Hiring alert - Concerns over employment protocol for hotel workers

The Jamaica Hotel and Tourist Association (JHTA) said Thursday night's reported rape and gun attack on two visitors at the RIU Reggae Hotel in Montego Bay, St James, allegedly by a new entertainment coordinator, should trigger a review of hiring protocols in the sector.

It is a suggestion endorsed by security consultant Mark Shields.

Shields, a former deputy commissioner of police in the Jamaica Constabulary Force, reserved comment on the RIU incident but said, historically, hotels have failed to undertake adequate background checks on new employees.

"I do have a concern," Shields told The Gleaner.

The RIU incident has been attracting intense scrutiny since The Gleaner reported on Monday night that the suspect, Demar Dowe Scott, had been named by the Manchester police from as far back as March 2 as a person of interest in relation to several rapes in the division.

The Manchester police, via their Community Partnership Facebook page, had offered a $35,000 reward for information on Scott's whereabouts.

According to Shields, proper due diligence is critical for employees in a position of trust.

"When hotels and other industries are confronted with a criminal amongst their staff, they tend to remove the problem rather than seeking recourse in the courts. In other words, the problem is passed on to the next employer," Shields said.

JHTA President Omar Robinson said the association encourages member hotels to share infor-mation about shady employees who have had to be dismissed but conceded that there was no requirement for them to do so.

"Each hotel will have its own hiring policy," Robinson said, noting that most resorts require a police record before employing potential recruits.

He said at Round Hill Hotel and Villas, which he manages, a police record is a standard requirement for recruits, even before training.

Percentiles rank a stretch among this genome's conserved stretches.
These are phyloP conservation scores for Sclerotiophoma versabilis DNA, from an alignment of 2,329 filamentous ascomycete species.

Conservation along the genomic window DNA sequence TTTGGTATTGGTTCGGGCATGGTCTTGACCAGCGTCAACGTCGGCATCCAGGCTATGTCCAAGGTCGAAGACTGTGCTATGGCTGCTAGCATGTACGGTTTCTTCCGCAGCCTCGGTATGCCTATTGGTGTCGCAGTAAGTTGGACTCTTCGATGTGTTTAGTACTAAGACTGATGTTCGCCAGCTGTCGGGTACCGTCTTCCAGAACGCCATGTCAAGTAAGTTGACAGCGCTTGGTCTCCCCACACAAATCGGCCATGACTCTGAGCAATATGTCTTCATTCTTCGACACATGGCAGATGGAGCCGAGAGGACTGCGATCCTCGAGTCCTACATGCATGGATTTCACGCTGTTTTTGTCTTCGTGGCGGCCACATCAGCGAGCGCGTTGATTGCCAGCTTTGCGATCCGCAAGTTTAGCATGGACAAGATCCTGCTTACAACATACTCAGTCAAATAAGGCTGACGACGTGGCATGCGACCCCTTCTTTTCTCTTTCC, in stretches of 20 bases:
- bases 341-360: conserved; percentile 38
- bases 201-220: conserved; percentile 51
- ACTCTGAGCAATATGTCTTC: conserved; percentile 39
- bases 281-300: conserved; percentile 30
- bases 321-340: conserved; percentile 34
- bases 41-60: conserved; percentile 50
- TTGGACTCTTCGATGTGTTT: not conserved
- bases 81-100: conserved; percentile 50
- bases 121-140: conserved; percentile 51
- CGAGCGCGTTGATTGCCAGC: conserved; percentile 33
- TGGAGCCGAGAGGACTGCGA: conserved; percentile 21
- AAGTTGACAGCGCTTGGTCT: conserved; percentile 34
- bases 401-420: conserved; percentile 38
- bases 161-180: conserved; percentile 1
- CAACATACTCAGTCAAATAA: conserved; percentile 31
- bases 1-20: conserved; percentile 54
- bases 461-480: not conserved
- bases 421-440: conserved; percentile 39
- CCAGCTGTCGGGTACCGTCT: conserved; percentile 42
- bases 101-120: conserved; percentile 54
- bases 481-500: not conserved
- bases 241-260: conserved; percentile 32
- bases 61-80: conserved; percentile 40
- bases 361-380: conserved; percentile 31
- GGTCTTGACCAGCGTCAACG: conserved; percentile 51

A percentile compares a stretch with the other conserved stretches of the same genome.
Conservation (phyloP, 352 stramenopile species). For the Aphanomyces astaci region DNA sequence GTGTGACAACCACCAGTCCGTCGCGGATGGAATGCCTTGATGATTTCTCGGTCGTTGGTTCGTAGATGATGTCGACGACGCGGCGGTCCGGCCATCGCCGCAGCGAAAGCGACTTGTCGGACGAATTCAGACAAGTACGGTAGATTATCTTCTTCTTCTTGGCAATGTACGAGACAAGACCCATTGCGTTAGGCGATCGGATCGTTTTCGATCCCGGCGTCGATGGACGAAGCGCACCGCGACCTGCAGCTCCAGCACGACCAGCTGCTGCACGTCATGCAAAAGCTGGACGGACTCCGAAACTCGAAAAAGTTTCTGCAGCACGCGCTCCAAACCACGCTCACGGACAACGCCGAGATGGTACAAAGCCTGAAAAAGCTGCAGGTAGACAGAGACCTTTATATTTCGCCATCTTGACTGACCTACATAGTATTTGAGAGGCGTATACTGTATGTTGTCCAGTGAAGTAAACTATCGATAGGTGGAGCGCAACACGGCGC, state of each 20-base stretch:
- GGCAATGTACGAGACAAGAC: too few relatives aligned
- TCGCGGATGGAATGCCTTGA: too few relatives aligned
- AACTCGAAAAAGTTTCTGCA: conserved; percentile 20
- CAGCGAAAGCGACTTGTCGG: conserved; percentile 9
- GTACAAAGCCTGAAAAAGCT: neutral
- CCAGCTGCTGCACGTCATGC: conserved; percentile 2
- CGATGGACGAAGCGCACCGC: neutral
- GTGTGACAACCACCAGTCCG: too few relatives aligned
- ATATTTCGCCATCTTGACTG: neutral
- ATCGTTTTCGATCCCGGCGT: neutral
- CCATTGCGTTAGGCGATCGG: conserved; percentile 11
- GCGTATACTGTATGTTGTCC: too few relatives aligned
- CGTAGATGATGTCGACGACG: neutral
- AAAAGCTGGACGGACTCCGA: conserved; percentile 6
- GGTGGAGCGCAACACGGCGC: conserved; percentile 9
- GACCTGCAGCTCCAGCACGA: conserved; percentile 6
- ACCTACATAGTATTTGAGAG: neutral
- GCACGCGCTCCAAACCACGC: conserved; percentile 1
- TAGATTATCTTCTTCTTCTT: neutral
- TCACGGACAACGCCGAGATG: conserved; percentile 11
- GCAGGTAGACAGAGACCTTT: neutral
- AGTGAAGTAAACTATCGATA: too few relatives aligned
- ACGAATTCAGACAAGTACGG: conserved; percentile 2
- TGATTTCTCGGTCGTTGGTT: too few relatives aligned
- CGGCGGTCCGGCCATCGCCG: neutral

MANY HOTELS HAVE NO SUCH POLICY

But Shields said he has found that despite the risks, many resorts have no such policy.

"Many companies cut corners and are unwilling to spend on security checks, thus putting their businesses and others at risk," Shields said.

In a statement yesterday, RIU said a police record is always requested before a work contract is formalised.

It did not say whether it had received a police record for Scott, who was in training, but maintained that its "very severe and rigorous" protocol was followed.

Scott was employed only three days before the reported gun attack and rape.

RIU also did not address the fact that more than seven months before, Scott had been named as a person of interest in connection with a series of rapes.

Laura Malone, RIU's senior manager for communication and public relations, only said the trainee presented a rÈsumÈ with education and experience relevant to the position, a recommendation from a justice of the peace, and a letter from an entertainment manager from another company.

"This was an unprecedented event," said Malone.

She also said RIU has been cooperating with investigators but would not reveal further details in order to protect the privacy of its clients and to avoid interfering with the police probe.


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